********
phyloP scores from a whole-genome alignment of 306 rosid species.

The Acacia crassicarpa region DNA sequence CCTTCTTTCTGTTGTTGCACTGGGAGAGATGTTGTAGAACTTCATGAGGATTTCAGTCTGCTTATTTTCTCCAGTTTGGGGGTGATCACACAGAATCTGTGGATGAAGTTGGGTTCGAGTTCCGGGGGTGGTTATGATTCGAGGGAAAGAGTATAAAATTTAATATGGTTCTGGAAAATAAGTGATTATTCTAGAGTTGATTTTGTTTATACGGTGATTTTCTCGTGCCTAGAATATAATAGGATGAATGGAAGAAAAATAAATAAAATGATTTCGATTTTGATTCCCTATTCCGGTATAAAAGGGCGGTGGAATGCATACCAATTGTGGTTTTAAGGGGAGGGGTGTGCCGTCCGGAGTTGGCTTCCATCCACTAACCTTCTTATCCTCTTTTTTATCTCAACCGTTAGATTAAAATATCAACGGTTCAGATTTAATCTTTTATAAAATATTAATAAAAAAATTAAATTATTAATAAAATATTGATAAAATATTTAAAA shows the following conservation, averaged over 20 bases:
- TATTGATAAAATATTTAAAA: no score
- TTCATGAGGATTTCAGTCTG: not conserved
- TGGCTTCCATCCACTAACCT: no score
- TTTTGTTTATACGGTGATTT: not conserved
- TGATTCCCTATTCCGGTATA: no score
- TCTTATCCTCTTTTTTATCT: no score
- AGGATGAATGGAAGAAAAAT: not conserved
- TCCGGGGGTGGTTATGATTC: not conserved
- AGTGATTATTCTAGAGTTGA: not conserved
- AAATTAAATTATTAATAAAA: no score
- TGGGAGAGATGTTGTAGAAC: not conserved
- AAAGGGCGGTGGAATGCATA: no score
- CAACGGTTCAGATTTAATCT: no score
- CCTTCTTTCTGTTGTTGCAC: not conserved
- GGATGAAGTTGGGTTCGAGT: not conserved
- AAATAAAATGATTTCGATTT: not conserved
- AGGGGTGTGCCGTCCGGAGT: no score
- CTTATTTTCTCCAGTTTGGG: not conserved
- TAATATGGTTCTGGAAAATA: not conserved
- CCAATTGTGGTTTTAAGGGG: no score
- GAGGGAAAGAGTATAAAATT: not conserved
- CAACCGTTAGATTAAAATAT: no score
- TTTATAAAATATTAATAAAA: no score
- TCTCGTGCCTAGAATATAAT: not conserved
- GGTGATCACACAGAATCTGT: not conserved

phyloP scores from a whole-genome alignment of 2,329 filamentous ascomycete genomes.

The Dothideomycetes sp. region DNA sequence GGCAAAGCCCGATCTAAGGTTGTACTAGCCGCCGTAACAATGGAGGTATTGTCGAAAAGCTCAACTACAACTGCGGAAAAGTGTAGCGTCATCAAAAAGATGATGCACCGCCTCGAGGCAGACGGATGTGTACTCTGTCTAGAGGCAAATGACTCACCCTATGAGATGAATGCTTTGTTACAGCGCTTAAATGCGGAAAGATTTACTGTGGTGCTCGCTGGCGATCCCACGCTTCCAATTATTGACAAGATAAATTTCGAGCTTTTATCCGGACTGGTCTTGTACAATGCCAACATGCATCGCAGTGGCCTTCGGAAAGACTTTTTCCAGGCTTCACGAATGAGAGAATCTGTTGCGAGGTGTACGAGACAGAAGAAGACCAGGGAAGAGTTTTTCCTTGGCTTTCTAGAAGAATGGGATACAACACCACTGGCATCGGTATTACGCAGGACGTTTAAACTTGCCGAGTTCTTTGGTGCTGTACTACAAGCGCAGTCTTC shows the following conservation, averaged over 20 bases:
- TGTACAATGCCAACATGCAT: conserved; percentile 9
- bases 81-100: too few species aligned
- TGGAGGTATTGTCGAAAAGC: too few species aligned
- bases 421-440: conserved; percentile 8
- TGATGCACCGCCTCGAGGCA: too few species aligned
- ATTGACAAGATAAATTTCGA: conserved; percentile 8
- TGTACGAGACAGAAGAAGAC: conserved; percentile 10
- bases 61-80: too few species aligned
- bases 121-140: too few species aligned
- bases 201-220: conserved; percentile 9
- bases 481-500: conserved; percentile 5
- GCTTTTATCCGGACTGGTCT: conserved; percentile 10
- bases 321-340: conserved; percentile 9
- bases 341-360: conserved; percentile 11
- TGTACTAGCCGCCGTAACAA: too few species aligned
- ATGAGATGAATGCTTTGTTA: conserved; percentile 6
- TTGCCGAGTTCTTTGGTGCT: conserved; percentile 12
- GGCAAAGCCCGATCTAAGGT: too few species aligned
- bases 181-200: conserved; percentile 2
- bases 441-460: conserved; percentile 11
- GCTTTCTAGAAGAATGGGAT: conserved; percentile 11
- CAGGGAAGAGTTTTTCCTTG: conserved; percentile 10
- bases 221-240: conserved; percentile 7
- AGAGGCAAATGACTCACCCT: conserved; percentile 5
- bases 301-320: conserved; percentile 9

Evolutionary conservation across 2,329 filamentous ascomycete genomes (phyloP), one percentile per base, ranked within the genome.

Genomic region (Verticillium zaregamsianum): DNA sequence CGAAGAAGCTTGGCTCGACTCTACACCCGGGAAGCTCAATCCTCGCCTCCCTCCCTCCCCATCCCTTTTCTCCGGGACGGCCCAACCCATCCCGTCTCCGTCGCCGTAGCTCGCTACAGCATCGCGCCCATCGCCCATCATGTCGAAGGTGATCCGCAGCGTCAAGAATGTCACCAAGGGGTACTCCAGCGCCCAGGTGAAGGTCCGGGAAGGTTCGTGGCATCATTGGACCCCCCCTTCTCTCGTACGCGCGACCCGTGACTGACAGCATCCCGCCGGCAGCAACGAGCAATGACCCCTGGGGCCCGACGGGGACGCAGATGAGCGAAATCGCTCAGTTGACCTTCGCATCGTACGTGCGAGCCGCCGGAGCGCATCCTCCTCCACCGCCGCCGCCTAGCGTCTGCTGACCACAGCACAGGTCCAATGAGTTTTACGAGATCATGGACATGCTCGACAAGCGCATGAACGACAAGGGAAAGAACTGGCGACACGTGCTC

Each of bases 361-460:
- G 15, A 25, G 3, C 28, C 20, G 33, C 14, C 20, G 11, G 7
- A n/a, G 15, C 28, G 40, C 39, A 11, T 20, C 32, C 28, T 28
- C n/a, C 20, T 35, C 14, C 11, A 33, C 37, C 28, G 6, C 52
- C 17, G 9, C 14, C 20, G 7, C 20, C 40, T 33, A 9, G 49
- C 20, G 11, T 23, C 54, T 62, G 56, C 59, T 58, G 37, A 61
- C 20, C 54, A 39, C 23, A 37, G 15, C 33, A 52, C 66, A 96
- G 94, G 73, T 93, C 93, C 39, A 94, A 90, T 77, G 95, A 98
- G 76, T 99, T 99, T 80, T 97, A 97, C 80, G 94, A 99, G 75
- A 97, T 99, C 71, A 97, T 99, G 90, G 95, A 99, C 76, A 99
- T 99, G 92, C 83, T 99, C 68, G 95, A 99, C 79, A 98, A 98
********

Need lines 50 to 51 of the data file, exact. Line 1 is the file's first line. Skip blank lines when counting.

- GCTTTCTAGAAGAATGGGAT: conserved; percentile 11
- CAGGGAAGAGTTTTTCCTTG: conserved; percentile 10